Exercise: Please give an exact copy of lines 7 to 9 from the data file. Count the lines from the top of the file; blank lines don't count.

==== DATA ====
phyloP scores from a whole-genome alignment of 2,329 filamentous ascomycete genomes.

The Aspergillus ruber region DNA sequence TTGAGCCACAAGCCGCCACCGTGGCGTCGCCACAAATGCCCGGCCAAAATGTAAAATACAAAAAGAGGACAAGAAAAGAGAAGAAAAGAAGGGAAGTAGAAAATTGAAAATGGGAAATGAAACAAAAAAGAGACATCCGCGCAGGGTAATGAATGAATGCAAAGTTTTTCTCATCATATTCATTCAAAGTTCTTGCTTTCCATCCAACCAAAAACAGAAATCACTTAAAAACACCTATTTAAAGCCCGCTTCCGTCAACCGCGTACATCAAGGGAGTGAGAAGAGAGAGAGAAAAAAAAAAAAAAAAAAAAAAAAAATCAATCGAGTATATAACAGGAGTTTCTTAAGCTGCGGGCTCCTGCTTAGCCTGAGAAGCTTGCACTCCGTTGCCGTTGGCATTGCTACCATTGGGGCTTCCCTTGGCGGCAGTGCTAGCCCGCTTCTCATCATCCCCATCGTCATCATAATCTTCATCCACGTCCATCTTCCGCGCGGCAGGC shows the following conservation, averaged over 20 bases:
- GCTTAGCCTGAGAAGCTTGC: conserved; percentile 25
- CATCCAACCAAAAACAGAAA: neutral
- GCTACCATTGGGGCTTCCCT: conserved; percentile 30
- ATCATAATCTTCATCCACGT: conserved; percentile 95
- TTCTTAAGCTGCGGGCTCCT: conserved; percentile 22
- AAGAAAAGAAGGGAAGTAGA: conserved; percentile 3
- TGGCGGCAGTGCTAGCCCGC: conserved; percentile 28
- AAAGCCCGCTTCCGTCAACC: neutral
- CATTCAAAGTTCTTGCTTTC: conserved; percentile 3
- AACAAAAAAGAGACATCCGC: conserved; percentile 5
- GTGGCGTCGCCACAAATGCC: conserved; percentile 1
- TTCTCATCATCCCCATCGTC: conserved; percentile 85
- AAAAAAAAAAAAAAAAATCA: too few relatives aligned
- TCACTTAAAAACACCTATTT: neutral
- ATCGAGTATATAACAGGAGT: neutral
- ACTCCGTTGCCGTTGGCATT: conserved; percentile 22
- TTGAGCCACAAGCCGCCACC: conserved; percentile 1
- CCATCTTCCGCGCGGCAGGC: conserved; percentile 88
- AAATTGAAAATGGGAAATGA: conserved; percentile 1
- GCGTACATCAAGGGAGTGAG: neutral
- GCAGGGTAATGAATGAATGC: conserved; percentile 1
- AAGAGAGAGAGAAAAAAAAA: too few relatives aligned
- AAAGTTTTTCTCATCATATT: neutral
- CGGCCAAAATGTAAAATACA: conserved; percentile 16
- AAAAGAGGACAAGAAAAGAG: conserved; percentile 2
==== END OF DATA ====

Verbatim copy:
- TTCTTAAGCTGCGGGCTCCT: conserved; percentile 22
- AAGAAAAGAAGGGAAGTAGA: conserved; percentile 3
- TGGCGGCAGTGCTAGCCCGC: conserved; percentile 28